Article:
Last year people donated just because they thought they could get their quote on the banners. And personal stories from readers should resonate well with other readers (depending on the quote that is). I think that the notion of readers being able to add quotes to banners fits in well with the notion of "edit this fundraiser." Anya 17:18, 13 September 2010 (UTC)[reply]

Picture of the day[edit]

Could it be technically done to use the picture of the day in a banner? We host very very very much images, and I know people that know the Wikimedia Foundation because they host free images. We could use the picture of the day with a banner like:

This image and many more are hosted by us, help us keep them online"

This will reach other people than people interested in text. Huib talk Abigor 17:08, 13 August 2010 (UTC)[reply]

Old "banners" revived?[edit]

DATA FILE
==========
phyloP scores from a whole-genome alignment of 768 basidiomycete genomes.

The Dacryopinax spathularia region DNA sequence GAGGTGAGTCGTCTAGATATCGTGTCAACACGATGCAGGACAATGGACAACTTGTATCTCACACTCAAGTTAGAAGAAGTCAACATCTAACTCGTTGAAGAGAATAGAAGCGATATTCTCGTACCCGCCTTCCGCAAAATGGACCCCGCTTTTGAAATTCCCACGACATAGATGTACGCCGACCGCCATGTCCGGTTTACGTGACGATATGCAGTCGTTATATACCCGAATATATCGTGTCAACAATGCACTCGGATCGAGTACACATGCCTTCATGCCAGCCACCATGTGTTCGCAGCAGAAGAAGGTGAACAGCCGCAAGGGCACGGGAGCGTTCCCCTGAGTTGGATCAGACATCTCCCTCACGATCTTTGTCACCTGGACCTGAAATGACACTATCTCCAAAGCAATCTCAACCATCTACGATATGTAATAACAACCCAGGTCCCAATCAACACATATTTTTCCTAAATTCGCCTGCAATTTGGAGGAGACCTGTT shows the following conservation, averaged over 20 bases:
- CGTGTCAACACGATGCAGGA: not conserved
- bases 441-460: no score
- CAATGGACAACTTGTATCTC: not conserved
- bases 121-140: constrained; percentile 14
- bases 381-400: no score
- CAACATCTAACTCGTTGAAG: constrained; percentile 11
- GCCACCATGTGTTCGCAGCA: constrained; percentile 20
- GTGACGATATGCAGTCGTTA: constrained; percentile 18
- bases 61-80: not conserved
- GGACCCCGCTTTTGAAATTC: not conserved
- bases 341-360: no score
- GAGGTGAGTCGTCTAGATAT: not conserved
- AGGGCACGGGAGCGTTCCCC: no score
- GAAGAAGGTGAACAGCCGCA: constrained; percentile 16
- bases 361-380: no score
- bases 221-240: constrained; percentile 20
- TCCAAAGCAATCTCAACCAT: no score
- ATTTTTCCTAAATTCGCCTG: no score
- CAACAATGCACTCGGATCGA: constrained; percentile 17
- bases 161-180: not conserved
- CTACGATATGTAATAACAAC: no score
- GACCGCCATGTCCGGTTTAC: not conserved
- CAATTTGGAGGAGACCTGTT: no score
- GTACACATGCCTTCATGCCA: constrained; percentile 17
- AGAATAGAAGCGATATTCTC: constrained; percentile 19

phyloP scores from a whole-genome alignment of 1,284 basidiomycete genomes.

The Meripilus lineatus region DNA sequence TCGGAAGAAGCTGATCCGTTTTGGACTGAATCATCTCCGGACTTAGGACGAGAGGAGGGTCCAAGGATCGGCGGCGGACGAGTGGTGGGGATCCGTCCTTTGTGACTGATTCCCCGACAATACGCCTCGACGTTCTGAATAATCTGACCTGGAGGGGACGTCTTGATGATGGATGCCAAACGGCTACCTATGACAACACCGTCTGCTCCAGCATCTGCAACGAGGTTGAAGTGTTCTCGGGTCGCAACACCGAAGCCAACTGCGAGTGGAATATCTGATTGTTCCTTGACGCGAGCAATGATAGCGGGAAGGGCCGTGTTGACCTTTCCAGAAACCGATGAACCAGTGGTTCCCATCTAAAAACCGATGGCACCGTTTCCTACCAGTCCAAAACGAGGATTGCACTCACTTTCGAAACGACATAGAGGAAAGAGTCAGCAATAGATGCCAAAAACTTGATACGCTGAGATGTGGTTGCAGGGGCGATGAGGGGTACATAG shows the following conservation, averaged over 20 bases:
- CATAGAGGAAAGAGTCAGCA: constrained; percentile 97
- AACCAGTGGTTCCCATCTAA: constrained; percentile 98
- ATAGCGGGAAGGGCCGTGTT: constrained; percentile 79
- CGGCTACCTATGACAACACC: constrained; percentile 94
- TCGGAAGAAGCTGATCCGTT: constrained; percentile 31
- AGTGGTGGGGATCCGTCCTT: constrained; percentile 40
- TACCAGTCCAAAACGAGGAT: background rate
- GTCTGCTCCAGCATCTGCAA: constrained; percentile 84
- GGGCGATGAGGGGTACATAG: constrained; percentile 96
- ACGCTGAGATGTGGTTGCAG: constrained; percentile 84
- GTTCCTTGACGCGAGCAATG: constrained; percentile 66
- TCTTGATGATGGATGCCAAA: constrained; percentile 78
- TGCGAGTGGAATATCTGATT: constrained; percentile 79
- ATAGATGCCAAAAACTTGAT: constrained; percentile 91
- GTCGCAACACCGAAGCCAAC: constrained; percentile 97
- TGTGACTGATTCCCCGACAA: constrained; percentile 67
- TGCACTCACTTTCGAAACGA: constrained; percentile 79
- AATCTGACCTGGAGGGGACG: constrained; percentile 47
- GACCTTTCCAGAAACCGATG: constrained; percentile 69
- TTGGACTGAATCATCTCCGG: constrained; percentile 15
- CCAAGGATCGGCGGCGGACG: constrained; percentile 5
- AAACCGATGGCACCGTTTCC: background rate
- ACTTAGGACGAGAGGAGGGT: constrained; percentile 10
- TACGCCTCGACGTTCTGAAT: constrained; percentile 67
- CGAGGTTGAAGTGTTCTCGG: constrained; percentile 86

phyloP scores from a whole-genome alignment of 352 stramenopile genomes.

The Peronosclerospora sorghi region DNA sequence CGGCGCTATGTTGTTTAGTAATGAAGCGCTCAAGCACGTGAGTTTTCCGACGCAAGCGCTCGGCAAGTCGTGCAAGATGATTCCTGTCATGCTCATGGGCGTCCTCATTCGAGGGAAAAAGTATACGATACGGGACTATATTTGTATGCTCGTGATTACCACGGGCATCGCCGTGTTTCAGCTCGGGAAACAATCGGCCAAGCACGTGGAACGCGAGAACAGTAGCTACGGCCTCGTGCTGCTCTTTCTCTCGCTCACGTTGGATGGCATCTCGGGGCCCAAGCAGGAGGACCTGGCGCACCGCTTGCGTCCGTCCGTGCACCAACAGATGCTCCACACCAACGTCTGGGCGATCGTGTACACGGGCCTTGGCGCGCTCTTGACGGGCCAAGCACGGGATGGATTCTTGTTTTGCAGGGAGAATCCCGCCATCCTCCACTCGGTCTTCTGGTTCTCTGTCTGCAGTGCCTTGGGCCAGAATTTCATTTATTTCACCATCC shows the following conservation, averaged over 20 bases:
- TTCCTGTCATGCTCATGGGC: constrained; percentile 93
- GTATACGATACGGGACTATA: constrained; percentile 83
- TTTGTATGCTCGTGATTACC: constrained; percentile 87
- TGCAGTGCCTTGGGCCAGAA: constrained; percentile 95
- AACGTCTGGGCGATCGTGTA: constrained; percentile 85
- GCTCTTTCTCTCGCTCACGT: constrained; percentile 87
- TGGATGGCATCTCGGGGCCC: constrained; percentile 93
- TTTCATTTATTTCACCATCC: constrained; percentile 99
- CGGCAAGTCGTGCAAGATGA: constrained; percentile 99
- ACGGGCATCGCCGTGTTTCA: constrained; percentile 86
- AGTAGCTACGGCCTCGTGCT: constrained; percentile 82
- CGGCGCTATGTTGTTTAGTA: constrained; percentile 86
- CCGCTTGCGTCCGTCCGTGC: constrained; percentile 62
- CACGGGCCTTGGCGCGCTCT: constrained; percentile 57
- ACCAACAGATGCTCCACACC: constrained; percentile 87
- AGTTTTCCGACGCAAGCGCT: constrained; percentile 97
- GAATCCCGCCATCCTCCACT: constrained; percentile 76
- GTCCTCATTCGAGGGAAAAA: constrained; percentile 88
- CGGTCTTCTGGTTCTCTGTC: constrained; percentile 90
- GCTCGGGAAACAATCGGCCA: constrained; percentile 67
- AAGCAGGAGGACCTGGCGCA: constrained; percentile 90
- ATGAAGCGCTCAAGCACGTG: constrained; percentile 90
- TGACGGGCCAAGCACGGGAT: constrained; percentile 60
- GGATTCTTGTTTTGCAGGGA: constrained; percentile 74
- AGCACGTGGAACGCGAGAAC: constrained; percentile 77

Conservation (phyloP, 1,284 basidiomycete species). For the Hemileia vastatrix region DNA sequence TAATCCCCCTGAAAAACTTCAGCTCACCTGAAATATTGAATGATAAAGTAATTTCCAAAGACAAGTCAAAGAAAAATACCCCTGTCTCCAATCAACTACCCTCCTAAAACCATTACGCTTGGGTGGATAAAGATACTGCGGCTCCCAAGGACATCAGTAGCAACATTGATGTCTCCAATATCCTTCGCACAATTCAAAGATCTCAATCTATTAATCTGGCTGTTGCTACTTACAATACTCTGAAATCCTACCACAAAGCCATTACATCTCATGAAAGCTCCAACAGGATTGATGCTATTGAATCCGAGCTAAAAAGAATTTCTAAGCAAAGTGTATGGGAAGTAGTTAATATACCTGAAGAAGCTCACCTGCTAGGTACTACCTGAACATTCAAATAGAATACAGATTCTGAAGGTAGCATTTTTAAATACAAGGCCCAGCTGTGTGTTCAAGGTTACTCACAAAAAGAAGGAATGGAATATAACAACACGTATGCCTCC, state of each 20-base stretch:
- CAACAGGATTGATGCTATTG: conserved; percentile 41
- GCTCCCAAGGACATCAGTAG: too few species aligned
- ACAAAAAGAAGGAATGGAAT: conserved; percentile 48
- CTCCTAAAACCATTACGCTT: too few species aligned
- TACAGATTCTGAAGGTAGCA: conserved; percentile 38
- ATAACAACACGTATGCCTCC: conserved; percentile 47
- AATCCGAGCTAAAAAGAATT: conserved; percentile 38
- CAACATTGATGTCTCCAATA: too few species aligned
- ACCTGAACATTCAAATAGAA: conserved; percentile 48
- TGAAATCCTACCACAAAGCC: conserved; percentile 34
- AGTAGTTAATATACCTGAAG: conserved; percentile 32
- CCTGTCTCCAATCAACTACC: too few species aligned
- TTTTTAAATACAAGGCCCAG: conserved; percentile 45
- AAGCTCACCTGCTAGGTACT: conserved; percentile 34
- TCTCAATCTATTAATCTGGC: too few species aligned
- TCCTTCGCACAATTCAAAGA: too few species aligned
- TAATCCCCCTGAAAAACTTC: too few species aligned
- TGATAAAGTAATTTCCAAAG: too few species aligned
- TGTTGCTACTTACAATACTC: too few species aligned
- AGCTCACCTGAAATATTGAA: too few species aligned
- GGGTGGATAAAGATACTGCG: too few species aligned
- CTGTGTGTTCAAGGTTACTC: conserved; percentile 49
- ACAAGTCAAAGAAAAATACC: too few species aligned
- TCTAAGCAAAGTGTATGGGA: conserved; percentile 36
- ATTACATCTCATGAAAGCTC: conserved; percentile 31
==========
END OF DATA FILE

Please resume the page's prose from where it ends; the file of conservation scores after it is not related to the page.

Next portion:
Proposed by: Fetchcomms. On scope? n/d. Tested? n/d. Income: n/d. Discarded: n/d.

WP share banner

Proposed by: Fetchcomms. On scope? n/d. Tested? n/d. Income: n/d. Discarded: n/d.

WP universal banner

Proposed by: Fetchcomms. On scope? n/d. Tested? n/d. Income: n/d. Discarded: n/d.

Proposed by: Fetchcomms. On scope? n/d. Tested? n/d. Income: n/d. Discarded: n/d.

 fetchcomms 17:19, 13 August 2010 (UTC)[reply]

Chapters and countries banners[edit]

A good ideia is have different banners in countries when we have chapters tell people what the chapters is doing, and another type focus on a single country (whit local community help, of course). Béria Lima Msg 17:20, 13 August 2010 (UTC)[reply]

Just in case you're not sure, Philippe said that such proposals are much appreciated. --Nemo 18:11, 17 August 2010 (UTC)[reply]

"Funny" banners[edit]

When it comes to donating, people prefer being approached in a serious way, It is important that readers will get such an impression about us. By the way, I am not a native of English, but I could imagine there are many people who dislike expressions such as "suck"... --Ziko 17:35, 13 August 2010 (UTC)[reply]